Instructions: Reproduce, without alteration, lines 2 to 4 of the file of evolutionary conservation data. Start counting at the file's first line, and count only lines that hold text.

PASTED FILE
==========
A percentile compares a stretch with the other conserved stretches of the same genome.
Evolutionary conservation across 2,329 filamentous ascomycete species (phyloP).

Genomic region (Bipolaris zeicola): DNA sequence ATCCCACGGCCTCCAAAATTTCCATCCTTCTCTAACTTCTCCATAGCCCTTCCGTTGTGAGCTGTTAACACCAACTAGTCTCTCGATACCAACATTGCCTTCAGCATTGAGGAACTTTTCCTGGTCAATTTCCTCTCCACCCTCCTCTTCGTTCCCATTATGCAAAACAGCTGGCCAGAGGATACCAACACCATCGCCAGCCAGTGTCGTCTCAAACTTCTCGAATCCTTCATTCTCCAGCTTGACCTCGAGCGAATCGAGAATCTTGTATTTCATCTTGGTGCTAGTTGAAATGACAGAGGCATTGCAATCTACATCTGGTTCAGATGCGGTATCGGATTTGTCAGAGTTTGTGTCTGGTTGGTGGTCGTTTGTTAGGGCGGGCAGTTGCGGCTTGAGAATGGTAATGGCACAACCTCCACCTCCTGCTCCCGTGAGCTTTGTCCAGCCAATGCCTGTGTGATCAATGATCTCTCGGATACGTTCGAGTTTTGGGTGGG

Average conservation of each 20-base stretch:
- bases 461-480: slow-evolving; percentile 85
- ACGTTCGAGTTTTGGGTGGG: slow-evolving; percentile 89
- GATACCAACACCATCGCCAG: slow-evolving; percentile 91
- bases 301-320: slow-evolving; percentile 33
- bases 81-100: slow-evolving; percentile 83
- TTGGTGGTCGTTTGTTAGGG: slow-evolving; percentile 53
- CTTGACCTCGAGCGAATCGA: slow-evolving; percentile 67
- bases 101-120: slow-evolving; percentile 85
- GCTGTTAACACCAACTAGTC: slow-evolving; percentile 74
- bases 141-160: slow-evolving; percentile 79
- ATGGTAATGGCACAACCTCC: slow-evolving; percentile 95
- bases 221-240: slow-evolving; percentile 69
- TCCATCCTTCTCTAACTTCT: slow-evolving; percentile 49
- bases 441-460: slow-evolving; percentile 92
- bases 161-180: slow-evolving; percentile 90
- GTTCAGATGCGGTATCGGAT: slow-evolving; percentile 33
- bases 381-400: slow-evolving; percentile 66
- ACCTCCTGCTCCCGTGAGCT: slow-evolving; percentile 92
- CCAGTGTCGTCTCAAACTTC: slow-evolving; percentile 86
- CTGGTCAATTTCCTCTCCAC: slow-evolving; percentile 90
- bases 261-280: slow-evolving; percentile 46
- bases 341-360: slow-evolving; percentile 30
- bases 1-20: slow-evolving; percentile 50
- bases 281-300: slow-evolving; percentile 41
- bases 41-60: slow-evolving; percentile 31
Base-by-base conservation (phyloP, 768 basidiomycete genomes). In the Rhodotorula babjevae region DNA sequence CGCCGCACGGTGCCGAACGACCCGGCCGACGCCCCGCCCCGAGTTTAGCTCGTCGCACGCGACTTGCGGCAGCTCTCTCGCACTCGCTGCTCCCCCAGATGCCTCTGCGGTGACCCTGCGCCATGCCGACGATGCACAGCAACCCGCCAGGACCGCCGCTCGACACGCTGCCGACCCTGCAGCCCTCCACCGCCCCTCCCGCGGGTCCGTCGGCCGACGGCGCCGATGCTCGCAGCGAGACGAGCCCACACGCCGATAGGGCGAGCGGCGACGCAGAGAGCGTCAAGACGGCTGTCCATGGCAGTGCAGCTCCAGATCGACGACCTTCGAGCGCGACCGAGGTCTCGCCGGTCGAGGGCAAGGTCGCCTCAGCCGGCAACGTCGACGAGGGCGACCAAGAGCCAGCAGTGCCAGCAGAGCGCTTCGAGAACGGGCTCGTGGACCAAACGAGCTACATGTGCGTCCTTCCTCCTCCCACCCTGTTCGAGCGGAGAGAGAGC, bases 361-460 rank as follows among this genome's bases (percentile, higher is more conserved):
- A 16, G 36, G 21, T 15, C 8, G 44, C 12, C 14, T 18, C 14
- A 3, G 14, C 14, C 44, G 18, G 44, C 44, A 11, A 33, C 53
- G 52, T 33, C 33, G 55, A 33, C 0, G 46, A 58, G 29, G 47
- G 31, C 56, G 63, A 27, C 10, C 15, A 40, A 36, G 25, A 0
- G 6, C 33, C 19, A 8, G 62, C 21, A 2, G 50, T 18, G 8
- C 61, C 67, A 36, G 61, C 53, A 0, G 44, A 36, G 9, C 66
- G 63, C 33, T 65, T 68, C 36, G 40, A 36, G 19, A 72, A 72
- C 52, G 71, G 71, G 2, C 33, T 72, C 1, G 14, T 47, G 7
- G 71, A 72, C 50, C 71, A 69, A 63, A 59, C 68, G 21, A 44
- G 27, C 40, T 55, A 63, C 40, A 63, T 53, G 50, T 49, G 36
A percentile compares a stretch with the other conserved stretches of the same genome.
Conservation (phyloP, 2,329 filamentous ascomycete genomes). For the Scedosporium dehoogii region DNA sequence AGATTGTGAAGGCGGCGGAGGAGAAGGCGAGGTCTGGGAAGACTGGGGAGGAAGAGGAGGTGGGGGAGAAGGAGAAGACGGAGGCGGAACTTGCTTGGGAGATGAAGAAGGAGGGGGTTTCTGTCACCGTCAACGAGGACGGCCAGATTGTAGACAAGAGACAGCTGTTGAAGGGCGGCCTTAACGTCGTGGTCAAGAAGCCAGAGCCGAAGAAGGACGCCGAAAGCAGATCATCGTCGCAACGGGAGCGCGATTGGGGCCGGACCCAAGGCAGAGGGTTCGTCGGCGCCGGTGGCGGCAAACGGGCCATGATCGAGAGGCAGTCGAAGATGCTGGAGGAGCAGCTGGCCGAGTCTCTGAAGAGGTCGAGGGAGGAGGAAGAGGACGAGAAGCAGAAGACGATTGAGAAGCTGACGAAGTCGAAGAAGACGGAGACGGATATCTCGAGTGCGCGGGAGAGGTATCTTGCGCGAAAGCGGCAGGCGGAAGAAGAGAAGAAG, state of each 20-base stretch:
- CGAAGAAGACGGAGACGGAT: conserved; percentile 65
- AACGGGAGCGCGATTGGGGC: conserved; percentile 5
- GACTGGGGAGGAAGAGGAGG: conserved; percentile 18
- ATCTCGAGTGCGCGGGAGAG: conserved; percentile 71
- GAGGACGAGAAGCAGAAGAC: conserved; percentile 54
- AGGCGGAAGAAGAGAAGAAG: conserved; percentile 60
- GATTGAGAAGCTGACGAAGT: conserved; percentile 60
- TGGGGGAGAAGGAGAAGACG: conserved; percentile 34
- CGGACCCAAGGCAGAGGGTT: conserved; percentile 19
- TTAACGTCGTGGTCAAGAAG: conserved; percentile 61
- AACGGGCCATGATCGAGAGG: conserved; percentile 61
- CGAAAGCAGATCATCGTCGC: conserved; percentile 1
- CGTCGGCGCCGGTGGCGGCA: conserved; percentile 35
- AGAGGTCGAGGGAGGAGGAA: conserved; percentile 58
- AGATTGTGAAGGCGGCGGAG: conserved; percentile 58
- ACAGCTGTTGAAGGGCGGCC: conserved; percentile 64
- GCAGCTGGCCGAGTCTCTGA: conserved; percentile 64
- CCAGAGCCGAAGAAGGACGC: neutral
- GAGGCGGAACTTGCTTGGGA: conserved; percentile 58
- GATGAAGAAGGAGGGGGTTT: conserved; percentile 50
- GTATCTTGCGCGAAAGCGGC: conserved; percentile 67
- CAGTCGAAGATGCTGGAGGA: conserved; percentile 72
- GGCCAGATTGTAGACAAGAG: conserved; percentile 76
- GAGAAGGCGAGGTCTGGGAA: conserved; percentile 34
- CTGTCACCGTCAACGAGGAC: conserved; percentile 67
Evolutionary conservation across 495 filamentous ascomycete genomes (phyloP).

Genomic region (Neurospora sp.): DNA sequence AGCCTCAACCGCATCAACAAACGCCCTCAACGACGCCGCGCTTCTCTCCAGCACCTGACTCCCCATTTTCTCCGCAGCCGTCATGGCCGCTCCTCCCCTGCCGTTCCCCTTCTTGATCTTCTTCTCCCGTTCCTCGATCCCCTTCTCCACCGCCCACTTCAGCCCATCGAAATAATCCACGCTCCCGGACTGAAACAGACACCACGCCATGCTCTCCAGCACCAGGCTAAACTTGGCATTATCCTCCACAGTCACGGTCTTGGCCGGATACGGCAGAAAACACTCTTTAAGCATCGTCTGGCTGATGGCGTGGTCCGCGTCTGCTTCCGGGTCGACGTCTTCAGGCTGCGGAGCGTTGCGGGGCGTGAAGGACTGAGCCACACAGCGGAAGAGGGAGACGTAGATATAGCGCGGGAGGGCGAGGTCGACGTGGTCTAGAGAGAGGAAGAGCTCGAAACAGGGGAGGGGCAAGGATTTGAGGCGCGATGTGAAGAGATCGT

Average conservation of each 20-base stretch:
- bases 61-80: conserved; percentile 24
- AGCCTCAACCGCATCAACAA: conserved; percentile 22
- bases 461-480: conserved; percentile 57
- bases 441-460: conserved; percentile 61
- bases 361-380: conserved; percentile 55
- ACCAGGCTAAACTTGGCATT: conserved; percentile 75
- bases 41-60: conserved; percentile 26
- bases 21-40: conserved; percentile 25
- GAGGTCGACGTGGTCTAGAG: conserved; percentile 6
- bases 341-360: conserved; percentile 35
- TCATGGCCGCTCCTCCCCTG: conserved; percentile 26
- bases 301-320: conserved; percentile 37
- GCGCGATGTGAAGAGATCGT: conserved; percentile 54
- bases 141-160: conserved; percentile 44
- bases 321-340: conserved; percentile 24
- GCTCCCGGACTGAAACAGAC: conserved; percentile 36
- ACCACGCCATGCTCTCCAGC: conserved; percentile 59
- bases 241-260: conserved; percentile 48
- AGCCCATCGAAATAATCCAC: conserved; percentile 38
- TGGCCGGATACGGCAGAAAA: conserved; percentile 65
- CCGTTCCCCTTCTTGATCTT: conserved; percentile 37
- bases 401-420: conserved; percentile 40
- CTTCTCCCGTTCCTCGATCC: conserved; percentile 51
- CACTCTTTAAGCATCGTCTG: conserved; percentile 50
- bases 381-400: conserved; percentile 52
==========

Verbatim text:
Evolutionary conservation across 2,329 filamentous ascomycete species (phyloP).

Genomic region (Bipolaris zeicola): DNA sequence ATCCCACGGCCTCCAAAATTTCCATCCTTCTCTAACTTCTCCATAGCCCTTCCGTTGTGAGCTGTTAACACCAACTAGTCTCTCGATACCAACATTGCCTTCAGCATTGAGGAACTTTTCCTGGTCAATTTCCTCTCCACCCTCCTCTTCGTTCCCATTATGCAAAACAGCTGGCCAGAGGATACCAACACCATCGCCAGCCAGTGTCGTCTCAAACTTCTCGAATCCTTCATTCTCCAGCTTGACCTCGAGCGAATCGAGAATCTTGTATTTCATCTTGGTGCTAGTTGAAATGACAGAGGCATTGCAATCTACATCTGGTTCAGATGCGGTATCGGATTTGTCAGAGTTTGTGTCTGGTTGGTGGTCGTTTGTTAGGGCGGGCAGTTGCGGCTTGAGAATGGTAATGGCACAACCTCCACCTCCTGCTCCCGTGAGCTTTGTCCAGCCAATGCCTGTGTGATCAATGATCTCTCGGATACGTTCGAGTTTTGGGTGGG

Average conservation of each 20-base stretch: